While Rooster gets most of the public attention, Brandon talked about his relationship with both boys.
“Get involved with your kids,” he said. “They love it.”
He advises any parent to find an interest that is common to both parent and child, and to spend time pursuing that interest.
“Kids are so involved with phones and tablets that they miss what’s going on in the real world,” he said, adding, “They’re only kids for so long.”
Brandon and Cortney spend a great deal of time following both boys in sports.
“They play football, basketball and baseball,” he explained. “We’re always running to a practice, a game, or some function.”
Tyler, according to Brandon, has the potential to become a professional athlete one day.
“He’s really good at everything,” he said. “In football, he’s naturally awesome at it.” At home, Tyler washes trucks and performs other tasks for the business. “I think he’ll be the manager at a truck wash someday.”
The family has attended truck shows in Morrison, Colorado, and in Joplin and Perryville in Missouri. They love to participate in local events, too.
“I just drove in the Christmas parade in our town,” Rooster said. “I had a Christmas tree on the trailer.”
Davis plans to build another Wee Pete, this one for Tyler. “Probably a cabover with a cattle trailer. He loves the idea,” he said.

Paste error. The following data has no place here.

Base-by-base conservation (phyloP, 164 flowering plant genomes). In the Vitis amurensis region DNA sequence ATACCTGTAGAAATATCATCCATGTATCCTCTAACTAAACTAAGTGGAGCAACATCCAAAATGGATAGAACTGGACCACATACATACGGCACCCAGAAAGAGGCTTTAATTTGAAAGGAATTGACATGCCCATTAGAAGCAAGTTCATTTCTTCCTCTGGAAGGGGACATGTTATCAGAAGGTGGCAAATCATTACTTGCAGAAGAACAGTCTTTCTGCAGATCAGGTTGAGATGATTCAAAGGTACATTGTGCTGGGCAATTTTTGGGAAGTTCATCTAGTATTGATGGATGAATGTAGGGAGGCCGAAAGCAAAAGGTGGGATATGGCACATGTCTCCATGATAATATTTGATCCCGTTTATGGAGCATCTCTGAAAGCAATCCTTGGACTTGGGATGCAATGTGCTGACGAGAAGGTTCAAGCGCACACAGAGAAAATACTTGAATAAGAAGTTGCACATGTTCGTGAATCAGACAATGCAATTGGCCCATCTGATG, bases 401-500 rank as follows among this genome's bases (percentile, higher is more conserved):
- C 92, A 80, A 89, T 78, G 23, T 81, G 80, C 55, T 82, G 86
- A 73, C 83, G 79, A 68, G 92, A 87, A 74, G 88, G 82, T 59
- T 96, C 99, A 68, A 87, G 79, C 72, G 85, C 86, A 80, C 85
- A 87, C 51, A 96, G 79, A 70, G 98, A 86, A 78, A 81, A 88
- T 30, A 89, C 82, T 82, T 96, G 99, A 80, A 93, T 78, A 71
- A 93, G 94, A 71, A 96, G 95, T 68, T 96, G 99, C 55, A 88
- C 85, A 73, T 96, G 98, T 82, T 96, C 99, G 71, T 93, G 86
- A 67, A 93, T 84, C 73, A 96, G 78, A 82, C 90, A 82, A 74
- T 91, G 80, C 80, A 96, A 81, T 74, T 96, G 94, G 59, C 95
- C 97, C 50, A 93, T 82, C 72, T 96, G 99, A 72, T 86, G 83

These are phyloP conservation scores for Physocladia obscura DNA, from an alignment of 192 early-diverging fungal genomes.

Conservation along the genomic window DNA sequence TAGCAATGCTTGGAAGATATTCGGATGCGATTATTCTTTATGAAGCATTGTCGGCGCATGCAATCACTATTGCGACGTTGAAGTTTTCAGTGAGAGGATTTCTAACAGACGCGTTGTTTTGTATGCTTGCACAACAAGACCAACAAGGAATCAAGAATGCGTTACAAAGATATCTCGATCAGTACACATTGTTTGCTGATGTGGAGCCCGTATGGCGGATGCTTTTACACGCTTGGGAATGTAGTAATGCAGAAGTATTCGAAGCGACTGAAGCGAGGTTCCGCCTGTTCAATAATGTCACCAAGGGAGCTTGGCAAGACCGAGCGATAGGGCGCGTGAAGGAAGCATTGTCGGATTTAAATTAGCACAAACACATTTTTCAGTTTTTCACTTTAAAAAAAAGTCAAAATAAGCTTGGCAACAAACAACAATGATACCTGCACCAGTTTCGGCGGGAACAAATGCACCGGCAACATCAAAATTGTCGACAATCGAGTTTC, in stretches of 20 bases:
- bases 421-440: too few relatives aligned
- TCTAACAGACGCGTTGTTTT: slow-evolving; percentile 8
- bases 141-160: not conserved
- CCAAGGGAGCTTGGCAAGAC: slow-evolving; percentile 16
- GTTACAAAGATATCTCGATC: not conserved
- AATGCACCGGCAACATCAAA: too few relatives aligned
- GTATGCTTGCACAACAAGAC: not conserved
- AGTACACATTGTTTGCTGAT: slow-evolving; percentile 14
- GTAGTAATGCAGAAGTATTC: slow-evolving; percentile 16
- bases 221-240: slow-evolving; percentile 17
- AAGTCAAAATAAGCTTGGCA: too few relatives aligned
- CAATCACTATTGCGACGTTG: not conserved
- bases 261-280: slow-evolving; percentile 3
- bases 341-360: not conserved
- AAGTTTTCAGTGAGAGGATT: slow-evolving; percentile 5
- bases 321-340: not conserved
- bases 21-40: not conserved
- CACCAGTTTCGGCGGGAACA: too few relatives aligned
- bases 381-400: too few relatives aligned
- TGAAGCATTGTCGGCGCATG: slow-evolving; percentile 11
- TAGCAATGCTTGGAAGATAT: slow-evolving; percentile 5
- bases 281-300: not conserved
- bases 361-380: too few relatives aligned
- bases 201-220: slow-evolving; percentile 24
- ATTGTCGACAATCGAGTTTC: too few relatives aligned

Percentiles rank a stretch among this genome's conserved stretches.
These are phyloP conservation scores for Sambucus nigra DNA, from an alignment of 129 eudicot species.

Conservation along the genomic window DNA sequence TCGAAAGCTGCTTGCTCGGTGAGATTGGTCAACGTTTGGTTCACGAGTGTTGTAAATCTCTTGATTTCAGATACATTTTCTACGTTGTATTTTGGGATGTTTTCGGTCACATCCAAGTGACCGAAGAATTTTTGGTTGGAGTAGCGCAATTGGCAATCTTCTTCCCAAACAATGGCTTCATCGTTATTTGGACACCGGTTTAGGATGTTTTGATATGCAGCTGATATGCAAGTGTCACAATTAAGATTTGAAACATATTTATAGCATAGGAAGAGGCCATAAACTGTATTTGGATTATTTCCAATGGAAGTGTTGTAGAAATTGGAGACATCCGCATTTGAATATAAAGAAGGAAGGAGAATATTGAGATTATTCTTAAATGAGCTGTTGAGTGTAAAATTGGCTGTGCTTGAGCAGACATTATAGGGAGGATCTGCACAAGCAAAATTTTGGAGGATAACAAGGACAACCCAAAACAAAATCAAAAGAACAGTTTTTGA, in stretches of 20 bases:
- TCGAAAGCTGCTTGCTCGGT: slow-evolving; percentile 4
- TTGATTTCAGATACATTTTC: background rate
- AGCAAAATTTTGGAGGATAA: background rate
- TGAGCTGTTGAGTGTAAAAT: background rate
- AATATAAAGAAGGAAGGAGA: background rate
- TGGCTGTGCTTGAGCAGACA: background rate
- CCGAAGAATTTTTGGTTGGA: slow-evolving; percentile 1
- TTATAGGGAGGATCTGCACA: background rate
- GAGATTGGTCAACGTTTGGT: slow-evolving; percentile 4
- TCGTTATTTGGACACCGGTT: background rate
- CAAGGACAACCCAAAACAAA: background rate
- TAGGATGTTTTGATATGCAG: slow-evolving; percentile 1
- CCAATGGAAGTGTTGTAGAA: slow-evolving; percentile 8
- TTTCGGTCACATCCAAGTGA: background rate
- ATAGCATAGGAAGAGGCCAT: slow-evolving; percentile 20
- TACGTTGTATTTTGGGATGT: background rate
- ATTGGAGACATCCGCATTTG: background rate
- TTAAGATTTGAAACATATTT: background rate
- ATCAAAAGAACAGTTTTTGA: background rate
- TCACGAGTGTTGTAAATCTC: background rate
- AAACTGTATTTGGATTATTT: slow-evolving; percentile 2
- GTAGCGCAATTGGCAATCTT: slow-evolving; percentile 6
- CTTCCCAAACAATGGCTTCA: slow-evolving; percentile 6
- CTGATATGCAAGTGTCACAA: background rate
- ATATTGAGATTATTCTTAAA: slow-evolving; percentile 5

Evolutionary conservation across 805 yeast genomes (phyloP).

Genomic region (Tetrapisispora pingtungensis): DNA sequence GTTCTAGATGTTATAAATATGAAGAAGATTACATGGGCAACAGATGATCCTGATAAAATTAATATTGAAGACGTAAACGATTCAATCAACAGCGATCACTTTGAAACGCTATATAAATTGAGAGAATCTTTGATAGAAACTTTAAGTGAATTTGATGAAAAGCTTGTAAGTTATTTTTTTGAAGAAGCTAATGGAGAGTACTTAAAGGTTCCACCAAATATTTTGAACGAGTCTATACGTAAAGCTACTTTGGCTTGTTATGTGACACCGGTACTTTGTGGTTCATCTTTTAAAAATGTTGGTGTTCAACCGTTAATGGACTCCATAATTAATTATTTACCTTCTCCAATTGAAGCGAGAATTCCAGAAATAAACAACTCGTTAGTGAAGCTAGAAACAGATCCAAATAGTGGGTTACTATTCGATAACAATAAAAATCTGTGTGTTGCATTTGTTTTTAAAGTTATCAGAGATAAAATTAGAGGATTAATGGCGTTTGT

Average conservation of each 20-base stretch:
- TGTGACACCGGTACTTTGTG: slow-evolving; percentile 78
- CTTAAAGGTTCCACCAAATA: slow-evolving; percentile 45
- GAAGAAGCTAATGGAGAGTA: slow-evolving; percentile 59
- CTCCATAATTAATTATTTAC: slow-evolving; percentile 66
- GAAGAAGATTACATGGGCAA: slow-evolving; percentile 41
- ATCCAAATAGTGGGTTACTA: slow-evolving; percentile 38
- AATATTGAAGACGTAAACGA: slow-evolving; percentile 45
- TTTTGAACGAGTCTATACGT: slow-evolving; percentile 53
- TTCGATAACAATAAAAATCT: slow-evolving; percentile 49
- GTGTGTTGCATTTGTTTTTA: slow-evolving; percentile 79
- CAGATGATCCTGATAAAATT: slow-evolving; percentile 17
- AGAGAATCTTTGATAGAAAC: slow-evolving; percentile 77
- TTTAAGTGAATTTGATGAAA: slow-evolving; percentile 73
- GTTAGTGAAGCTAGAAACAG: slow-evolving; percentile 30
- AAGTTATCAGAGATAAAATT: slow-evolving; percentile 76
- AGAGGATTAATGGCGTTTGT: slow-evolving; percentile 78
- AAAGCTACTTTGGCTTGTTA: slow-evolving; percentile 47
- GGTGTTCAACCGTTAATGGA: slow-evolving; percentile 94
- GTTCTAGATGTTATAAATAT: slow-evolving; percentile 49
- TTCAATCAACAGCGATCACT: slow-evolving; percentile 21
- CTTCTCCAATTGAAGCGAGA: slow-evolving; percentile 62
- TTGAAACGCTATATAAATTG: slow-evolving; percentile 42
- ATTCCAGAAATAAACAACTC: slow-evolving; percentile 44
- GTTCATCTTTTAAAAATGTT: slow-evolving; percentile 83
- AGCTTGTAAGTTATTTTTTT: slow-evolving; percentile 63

As for the business, Davis doesn’t plan to expand.
“I like what we’re doing and we’re doing OK with it,” he said.
Although he hasn’t planned the specifics, Rooster said he’s sure he’ll build a career in trucking. He had some thoughts on the future specter of sharing the highway with autonomous trucks.
“I’d be VERY scared,” he said. “I think people should still drive.”
In the meantime, there will be more parades, truck shows and other opportunities for the Davis family to show off both full-size and “wee” truck versions — and lots more time for Dad and Mom to spend with the boys.
Cliff Abbott is an experienced commercial vehicle driver and owner-operator who still holds a CDL in his home state of Alabama. In nearly 40 years in trucking, he’s been an instructor and trainer and has managed safety and recruiting operations for several carriers. Having never lost his love of the road, Cliff has written a book and hundreds of songs and has been writing for The Trucker for more than a decade.